Shimon Zimbovsky posted Oct 12, 2010 6:34 AM: > > High schools should prepare their students foremost > for college acceptance. We should begin with that. > Gaining the necessary skills to succeed in college > and eventually graduate is a function of both > successful high school preparation and college > performance. We shouldn't be so naive to assume that > a student's college success can be attributed to his > high school preparation. > I'd suggest that high schools should pursue various objectives, amongst which may be things like** [** Objectives listed below appear in the order they came to mind - the numbers preceding each element on lists represent only that and nothing more - many of the objectives are not necessarily specific to high school level learning only]:
1. To help the student become all that he/she can be 2. To ensure the student graduates with the kind of knowledge and understanding of various disciplines that would help him/her to deal effectively with the working world he/she may encounter 3. To provide the student with needed skills and abilities to learn further and deeper in subjects of interest 4. To prepare the student for college acceptance 5. To promote the student's ability to think analytically and critically on issues 6. To ensure the student effectively read, write and do arithmetic effectively enough to be able to cope with the real world around after he/she graduates from high school 7. To enable the student use a library effectively 8. To enable the student to use a dictionary effectively 9. To enable the student to use an encyclopedia effectively 10. To convince the student that all this 'stuff' that he/she has to learn is really worth something for him/her in his/her later life 11. To ensure the student develops the ability to think analytically and critically on issues for himself/herself 12. Etc,etc, etc, ETC!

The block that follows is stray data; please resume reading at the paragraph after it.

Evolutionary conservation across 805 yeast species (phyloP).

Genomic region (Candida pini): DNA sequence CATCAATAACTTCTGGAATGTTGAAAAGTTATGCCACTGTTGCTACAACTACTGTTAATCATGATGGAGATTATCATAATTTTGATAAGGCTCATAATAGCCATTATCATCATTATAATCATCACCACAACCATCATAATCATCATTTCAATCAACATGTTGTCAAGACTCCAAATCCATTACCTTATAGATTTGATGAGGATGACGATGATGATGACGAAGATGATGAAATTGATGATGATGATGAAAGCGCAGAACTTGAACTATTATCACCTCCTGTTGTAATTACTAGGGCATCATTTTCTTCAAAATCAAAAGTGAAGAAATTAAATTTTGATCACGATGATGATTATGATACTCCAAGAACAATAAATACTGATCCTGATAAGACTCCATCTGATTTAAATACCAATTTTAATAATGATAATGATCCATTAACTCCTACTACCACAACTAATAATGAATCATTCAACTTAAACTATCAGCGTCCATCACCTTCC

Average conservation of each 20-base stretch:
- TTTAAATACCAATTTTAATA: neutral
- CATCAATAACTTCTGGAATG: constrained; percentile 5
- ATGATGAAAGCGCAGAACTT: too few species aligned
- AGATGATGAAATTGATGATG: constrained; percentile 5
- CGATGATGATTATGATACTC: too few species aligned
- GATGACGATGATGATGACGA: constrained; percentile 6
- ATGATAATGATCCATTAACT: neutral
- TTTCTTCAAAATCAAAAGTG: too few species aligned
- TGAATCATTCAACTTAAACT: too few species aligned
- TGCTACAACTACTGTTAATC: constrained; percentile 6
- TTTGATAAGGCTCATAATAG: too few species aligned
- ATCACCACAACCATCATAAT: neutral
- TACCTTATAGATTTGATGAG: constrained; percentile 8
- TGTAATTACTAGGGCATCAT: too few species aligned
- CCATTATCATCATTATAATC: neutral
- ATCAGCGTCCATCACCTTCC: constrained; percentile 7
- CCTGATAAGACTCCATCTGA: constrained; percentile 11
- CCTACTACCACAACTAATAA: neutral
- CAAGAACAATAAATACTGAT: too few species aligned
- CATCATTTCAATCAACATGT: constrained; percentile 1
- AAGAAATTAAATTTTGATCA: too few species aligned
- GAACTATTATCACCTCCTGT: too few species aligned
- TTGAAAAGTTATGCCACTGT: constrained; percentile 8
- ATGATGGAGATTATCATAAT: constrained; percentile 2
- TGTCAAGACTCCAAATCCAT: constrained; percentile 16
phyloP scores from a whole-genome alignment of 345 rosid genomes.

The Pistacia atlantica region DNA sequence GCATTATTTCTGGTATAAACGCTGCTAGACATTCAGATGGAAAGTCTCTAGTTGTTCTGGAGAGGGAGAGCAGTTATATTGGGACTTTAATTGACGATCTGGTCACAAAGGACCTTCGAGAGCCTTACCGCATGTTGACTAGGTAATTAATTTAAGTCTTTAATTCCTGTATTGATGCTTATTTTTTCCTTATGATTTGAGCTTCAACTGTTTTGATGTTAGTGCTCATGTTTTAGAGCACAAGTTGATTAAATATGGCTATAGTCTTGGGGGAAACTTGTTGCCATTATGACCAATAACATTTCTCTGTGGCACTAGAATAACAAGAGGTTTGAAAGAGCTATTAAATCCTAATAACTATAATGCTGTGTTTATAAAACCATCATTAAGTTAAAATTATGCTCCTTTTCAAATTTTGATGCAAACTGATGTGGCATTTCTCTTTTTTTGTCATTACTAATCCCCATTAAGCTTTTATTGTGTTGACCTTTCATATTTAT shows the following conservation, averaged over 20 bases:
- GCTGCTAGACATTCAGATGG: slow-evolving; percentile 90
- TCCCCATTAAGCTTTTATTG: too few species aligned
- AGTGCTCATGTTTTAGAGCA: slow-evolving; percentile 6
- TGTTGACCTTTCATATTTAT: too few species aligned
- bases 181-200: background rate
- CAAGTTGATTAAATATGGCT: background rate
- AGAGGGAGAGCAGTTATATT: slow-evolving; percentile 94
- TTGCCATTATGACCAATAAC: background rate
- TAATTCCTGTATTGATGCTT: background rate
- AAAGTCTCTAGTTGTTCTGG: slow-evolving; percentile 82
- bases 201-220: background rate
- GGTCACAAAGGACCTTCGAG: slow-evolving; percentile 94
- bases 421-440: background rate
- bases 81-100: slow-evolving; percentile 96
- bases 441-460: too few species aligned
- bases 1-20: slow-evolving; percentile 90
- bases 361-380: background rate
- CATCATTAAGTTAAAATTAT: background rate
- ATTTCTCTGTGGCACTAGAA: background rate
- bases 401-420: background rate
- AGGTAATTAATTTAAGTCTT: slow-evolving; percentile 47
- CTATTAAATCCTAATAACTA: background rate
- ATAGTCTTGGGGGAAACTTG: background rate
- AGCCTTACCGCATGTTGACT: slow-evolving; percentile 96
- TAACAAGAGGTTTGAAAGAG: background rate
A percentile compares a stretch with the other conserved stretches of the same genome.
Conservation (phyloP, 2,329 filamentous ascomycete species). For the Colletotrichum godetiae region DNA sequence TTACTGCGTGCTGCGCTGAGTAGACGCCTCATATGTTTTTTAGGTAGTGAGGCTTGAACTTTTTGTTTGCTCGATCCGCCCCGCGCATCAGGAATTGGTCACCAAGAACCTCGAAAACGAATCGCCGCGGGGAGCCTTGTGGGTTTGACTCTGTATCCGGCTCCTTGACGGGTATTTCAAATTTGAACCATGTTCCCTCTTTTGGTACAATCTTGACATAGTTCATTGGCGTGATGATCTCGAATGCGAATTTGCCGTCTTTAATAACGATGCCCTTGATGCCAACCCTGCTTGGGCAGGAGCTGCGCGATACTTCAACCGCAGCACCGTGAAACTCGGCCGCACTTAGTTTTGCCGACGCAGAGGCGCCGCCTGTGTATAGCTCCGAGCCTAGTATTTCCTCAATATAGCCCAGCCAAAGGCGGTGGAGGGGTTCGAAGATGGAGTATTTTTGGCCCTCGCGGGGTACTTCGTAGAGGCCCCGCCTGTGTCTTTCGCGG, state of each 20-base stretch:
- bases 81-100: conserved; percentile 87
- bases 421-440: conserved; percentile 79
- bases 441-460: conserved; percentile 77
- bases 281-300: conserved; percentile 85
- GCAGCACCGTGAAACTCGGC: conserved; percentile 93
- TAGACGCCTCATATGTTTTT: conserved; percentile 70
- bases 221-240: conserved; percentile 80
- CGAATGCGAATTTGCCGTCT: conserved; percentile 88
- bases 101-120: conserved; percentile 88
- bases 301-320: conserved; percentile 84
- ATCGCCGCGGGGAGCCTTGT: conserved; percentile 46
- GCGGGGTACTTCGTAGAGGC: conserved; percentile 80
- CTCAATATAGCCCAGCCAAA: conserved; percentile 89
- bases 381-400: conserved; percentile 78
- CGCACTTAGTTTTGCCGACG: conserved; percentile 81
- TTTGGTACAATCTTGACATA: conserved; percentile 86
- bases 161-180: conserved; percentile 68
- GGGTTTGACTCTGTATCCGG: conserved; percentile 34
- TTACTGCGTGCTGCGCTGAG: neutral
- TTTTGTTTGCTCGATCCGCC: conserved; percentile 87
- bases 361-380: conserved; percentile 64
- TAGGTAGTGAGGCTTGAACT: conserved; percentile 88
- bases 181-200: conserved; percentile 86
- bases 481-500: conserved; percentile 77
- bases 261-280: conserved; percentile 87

Some of those objectives above are things that should have started from Day 1 of his/her school career, and should continue right through life.
I trust the list above may help indicate that the *tasks* a school is entrusted with are more than preparing the student for college.
More useful (and much more important) than the plain and simple list is the 'structure' attached herewith: this is an Interpretive Structural Model (ISM) showing my perceptions of how each of the above objectives may "CONTRIBUTE TO" the others - no special validity is claimed for my perceptions indicated in the model - but I do hope it helps convince that the objective of "school teaching+learning" is a whole lot more complex than may be widely recognized.
(Regrets to Robert Hansen: The structure illustrating the point alas contains the 'boxes' that you hate to see - sorry about that).